But now, according to Skocpol, people are more likely to participate in professional societies related to their occupations, where they meet people with similar backgrounds, education and income.
"A lot of these fellowship organizations have been replaced by professional organizations that cater to the educated middle class," she said. "This is contributing to greater inequality in America, dividing the highly educated and professional managerial class from everyone else."
The loss to some communities includes more than intangibles like social networking.
Members of civic groups, many of whom were uninsured working fathers, were eligible for important financial benefits, according to David T. Beito, associate professor of history at the University of Alabama in Tuscaloosa.
Most clubs offered medical care and health benefits to members and their families, in addition to building hospitals and orphanages.
Among poor families, the loss of these membership benefits is felt most sharply. "In poor neighborhoods, lodges used to be very important," Beito said. "That's a great loss and it's been suffered already."
Beito also noted that civic groups were often a primary means of entertainment in smaller towns. And in some communities with strict liquor laws, he said, "they were the only place you could get a drink."
Various factors like commute times and households with two working parents have been blamed for shrinking the membership rolls of civic clubs. The powerful impact of telelvision, however, is near the top of everyone's list.
"Technological developments such as television have privatized our leisure time," said Williamson. "Americans are filling their hours with solitary time in front of the television, rather than time with friends and neighbors."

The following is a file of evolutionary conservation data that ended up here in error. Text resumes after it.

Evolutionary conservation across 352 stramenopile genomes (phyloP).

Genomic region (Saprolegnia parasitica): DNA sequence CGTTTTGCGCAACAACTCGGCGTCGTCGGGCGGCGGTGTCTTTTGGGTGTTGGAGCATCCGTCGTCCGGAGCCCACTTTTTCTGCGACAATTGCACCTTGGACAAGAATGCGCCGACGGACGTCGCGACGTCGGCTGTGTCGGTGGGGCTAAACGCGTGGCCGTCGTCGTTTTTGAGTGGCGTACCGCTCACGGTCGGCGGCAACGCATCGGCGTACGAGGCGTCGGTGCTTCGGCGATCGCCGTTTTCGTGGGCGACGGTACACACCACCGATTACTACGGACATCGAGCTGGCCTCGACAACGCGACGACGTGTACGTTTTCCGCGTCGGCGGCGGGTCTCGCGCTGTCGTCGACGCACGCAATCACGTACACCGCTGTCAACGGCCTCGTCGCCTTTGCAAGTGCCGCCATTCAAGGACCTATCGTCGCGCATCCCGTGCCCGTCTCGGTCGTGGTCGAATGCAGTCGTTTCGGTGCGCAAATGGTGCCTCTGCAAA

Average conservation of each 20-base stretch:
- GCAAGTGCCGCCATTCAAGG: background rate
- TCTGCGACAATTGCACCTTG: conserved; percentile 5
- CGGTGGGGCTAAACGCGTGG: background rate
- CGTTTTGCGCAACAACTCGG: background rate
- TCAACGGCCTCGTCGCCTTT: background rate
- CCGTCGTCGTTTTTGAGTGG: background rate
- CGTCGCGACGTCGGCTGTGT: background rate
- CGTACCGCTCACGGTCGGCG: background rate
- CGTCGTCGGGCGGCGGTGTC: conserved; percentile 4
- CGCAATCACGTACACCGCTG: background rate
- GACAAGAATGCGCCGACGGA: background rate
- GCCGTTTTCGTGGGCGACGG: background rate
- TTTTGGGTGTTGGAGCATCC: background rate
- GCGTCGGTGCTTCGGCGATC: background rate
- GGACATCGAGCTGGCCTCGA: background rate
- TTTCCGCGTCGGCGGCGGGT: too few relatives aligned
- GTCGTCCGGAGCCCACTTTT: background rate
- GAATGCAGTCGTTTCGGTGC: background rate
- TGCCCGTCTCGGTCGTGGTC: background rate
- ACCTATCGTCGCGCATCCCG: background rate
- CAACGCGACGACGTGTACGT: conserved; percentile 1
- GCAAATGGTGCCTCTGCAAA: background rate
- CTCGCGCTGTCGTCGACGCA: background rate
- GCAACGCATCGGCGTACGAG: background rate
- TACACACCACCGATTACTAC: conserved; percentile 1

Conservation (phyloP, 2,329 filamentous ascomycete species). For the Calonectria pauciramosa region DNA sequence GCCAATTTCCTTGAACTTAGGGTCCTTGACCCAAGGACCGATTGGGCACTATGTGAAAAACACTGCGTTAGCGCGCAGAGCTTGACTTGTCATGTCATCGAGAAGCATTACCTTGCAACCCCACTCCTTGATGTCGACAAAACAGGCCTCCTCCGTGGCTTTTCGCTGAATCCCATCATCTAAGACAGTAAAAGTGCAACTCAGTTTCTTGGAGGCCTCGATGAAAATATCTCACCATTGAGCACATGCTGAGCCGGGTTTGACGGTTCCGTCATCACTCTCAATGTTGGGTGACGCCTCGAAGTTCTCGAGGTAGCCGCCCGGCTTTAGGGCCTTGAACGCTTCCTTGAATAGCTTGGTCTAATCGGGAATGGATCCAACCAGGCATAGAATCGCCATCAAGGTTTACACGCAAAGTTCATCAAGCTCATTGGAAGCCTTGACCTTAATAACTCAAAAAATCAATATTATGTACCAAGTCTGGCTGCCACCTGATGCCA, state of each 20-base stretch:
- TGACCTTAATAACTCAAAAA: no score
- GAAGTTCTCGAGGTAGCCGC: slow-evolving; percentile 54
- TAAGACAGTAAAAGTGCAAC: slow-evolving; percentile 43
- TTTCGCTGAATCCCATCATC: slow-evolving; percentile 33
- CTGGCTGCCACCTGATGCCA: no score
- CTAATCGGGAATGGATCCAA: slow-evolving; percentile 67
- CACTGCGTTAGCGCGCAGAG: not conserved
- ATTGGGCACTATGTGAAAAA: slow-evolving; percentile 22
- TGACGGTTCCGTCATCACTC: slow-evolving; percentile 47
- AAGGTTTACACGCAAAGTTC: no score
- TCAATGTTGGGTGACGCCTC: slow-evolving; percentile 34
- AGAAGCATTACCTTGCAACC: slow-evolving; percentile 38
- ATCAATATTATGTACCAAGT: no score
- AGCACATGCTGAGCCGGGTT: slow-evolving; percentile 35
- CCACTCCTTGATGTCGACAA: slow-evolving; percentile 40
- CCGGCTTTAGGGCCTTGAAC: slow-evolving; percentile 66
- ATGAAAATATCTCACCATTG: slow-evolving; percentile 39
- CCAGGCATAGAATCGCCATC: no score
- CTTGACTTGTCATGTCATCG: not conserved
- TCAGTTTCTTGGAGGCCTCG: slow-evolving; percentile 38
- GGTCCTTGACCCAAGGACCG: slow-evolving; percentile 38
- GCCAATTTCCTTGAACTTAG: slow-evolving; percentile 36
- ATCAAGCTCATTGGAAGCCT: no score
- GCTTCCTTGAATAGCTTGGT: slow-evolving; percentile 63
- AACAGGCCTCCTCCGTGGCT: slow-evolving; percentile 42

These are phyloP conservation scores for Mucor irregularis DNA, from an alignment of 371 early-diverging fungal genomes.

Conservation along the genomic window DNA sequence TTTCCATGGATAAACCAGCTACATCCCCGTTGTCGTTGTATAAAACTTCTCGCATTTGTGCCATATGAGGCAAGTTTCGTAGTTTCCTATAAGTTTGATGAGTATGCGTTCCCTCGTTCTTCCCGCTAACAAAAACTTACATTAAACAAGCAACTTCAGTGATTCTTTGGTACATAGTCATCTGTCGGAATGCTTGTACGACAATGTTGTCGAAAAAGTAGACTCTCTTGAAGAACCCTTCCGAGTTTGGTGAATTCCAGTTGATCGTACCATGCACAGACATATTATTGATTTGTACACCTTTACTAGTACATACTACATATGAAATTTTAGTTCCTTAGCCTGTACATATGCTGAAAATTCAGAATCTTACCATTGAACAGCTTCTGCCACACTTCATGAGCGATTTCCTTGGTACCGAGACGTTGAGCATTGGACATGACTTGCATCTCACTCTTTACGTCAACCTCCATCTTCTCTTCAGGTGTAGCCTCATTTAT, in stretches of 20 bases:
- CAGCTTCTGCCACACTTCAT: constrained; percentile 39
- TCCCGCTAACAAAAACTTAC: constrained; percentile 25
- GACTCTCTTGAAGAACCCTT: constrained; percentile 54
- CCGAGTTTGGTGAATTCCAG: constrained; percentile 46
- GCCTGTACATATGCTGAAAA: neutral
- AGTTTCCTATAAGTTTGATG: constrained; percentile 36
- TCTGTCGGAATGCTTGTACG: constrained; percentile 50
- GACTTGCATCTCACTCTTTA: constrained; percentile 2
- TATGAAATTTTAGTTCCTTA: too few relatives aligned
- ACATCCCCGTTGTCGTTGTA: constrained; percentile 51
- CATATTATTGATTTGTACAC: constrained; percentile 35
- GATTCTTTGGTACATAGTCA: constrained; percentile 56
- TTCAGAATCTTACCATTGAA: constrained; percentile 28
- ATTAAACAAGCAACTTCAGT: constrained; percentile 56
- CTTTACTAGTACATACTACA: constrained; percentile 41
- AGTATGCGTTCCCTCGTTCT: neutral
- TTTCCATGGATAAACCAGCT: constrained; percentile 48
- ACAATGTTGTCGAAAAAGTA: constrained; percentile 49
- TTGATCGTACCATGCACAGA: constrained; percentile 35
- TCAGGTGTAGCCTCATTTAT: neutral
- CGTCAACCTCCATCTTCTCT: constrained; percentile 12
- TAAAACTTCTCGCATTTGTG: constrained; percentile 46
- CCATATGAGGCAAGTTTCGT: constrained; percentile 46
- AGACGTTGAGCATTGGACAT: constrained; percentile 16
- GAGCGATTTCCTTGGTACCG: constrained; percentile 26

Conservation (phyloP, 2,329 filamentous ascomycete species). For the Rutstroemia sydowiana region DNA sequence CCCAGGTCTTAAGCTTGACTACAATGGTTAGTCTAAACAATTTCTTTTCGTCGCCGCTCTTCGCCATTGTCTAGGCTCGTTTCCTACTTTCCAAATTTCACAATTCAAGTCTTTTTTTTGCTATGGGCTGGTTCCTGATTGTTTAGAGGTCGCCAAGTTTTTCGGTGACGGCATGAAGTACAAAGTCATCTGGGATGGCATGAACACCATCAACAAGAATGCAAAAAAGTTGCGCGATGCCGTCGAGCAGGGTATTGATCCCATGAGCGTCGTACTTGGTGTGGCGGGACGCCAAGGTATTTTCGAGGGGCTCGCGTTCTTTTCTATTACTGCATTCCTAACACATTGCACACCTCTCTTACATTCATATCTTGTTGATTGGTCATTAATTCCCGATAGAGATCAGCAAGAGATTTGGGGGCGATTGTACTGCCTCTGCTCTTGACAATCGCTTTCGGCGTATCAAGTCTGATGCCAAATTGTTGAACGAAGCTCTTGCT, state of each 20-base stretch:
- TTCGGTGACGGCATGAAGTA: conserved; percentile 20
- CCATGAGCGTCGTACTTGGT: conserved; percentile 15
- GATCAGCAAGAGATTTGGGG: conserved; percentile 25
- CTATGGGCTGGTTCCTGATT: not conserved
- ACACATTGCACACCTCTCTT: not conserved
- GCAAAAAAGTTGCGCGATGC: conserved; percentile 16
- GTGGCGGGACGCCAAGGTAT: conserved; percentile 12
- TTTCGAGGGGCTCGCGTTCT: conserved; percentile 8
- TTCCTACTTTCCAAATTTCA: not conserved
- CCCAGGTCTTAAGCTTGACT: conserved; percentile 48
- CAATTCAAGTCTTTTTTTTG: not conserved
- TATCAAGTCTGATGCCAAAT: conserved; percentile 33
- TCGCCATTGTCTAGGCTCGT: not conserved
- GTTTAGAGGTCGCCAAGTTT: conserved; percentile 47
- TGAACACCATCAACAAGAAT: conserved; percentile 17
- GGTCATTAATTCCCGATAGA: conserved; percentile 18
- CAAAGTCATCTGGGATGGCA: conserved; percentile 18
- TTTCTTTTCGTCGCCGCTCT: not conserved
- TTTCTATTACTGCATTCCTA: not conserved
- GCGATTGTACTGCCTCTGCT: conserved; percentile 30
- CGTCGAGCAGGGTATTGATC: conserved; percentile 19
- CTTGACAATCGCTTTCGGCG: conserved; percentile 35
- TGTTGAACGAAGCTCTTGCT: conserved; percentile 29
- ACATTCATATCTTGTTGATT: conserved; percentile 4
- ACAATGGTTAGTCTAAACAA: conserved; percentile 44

Williamson also blames the typical commute for a decline in civic participation. A recent census report states the average American commuter now spends over 100 hours a year getting to and from work -- longer than the typical two-week yearly vacation.
"Suburban sprawl means that Americans spend more time in their cars and less in their communities," she said. "Every additional 10 minutes behind the wheel result in a 10 percent reduction of individual civic participation in all its forms."
Other experts note the changing roles of men and women in families and workplaces since the 1970s forced Americans to rethink their participation in traditional organizations like all-male fraternal groups.
Television parodies, like those seen on "The Honeymooners" and the absurd rituals of "The Flintstones'" Royal Order of Water Buffaloes, did little to enhance the reputation of fraternal groups.
"It became less fashionable among educated people," said Harvard's Skocpol. She also believes gender-based discrimination caused these groups to fall into disfavor.
The Optimists, for example, did not offer membership to women until 1987. Most groups relegated women to provisional or auxiliary participation in a handful of select activities.
And by excluding Jews, blacks, Asians and other minorities, these once-powerful fraternal organizations may have paved the way to their own demise.
"If you look at the 19th century, just about every organization that existed was exclusionary," said Beito.